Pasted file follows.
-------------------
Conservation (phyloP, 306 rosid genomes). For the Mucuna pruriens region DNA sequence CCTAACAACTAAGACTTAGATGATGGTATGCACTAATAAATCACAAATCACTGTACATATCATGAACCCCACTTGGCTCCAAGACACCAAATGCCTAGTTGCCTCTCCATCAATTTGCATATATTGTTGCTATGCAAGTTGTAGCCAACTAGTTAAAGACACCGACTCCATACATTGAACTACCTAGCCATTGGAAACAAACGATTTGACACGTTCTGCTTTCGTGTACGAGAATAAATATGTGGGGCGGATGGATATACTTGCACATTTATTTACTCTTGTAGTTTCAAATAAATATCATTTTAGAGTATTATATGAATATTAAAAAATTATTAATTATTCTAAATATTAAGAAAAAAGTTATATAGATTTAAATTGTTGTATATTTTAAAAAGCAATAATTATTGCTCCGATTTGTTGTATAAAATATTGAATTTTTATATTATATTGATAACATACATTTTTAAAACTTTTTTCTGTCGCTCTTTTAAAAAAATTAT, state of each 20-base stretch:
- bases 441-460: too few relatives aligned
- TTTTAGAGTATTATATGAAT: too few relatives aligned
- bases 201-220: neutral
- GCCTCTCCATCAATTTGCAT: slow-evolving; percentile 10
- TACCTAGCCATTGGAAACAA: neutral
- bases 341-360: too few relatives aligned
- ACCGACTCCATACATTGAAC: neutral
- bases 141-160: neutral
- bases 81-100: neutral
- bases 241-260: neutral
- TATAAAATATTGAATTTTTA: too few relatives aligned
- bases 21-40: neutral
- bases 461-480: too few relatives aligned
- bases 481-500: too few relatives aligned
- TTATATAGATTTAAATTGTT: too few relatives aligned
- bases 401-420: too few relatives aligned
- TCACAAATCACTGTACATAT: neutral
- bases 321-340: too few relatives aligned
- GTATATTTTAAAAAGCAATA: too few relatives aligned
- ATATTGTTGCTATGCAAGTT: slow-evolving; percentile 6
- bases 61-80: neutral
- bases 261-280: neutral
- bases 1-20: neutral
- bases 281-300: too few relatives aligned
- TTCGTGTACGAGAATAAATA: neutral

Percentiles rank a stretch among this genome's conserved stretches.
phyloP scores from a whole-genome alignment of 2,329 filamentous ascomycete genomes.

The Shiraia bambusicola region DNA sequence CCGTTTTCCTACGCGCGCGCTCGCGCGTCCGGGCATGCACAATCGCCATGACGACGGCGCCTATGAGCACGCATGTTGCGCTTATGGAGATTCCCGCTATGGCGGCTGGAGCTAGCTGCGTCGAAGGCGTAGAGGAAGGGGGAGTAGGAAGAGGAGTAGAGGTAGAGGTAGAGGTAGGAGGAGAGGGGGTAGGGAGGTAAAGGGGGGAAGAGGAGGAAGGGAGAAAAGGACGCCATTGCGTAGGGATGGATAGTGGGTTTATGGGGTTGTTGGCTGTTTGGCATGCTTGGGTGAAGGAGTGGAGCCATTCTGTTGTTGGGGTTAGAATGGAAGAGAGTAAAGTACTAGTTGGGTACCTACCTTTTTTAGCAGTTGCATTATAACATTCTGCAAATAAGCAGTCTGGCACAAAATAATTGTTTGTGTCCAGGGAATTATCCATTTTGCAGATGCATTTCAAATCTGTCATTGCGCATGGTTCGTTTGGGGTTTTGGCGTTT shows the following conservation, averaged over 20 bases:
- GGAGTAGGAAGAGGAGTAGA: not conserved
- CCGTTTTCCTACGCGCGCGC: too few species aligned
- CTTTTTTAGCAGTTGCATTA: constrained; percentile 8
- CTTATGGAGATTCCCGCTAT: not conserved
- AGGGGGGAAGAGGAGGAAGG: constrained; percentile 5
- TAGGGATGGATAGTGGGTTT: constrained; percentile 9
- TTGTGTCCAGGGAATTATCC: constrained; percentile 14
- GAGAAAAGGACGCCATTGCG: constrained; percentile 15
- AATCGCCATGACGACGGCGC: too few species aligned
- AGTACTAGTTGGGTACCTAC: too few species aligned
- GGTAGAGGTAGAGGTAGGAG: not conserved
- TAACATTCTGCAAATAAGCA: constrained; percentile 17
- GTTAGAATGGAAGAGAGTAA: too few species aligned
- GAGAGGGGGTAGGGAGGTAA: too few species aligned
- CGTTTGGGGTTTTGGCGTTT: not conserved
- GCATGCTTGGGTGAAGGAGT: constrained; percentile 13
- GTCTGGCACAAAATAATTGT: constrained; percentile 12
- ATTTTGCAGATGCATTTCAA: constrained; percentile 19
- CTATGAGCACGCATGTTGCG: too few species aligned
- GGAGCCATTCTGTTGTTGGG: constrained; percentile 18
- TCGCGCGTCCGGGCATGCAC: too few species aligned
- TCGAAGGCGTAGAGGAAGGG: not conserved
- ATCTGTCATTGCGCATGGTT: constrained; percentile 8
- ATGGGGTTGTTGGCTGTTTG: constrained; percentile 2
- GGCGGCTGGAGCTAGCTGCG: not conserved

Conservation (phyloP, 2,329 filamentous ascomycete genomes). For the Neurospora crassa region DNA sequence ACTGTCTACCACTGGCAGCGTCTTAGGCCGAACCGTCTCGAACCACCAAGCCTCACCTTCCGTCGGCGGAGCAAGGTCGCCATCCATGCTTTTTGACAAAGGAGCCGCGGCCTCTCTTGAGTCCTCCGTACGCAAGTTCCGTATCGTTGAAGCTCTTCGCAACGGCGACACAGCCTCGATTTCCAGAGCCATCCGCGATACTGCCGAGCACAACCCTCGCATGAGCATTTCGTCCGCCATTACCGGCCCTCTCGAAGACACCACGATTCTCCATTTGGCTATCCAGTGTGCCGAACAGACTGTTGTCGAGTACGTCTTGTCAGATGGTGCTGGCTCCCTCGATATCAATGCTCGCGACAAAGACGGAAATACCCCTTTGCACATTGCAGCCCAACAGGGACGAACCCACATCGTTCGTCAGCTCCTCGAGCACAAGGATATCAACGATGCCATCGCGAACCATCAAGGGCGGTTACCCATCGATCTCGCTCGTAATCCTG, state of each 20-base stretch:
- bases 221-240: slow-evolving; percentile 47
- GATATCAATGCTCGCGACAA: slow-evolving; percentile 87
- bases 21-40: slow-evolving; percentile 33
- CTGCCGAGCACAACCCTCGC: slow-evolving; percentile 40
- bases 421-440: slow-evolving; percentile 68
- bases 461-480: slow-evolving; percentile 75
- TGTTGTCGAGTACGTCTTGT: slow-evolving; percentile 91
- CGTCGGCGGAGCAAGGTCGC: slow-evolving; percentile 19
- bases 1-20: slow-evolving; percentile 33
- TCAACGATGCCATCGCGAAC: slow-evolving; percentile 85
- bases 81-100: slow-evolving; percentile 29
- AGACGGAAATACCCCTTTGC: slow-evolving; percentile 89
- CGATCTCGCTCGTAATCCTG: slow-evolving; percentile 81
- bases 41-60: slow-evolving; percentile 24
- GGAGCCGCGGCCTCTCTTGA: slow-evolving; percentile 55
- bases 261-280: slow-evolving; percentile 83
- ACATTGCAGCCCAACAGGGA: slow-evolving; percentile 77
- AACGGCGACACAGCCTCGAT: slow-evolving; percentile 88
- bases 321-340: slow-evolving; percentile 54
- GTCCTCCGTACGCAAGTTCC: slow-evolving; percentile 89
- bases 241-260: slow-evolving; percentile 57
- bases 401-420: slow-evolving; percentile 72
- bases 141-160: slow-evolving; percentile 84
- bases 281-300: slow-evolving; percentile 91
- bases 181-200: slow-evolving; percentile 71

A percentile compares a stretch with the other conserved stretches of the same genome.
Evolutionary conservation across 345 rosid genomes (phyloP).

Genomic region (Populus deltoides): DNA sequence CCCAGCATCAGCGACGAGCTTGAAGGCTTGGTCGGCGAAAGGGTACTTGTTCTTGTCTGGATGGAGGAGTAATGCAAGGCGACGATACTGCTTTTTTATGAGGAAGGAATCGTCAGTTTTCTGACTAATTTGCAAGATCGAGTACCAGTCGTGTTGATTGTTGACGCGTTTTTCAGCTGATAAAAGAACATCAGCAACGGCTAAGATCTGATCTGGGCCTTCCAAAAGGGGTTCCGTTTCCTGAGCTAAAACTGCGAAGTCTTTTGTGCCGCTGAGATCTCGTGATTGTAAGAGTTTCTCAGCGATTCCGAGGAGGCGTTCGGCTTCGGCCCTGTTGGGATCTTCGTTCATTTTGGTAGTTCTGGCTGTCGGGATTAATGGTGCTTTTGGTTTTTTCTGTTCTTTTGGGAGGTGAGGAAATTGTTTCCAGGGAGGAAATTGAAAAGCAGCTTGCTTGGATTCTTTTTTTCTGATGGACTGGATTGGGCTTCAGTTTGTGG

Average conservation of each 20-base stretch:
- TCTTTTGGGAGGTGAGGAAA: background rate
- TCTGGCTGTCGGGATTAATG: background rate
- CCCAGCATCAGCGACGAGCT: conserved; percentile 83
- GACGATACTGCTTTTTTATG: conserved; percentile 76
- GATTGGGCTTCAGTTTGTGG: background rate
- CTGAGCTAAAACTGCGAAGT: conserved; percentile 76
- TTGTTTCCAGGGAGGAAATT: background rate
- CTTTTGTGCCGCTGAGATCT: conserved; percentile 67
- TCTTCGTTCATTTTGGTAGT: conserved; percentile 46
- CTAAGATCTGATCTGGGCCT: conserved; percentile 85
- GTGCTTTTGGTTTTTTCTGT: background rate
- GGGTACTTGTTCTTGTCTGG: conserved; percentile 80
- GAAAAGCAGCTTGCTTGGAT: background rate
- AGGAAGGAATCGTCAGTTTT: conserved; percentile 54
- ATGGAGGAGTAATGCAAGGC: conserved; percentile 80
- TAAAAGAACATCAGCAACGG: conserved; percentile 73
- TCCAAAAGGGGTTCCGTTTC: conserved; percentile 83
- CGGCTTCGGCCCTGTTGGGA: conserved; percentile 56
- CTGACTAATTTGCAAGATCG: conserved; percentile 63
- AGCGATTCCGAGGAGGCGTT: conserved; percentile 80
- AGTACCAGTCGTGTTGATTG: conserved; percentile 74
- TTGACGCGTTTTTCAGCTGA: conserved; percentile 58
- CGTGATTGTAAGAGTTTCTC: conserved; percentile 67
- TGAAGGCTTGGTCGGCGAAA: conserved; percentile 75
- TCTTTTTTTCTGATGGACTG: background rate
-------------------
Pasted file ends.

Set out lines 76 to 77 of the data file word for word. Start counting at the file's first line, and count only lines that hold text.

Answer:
- bases 241-260: slow-evolving; percentile 57
- bases 401-420: slow-evolving; percentile 72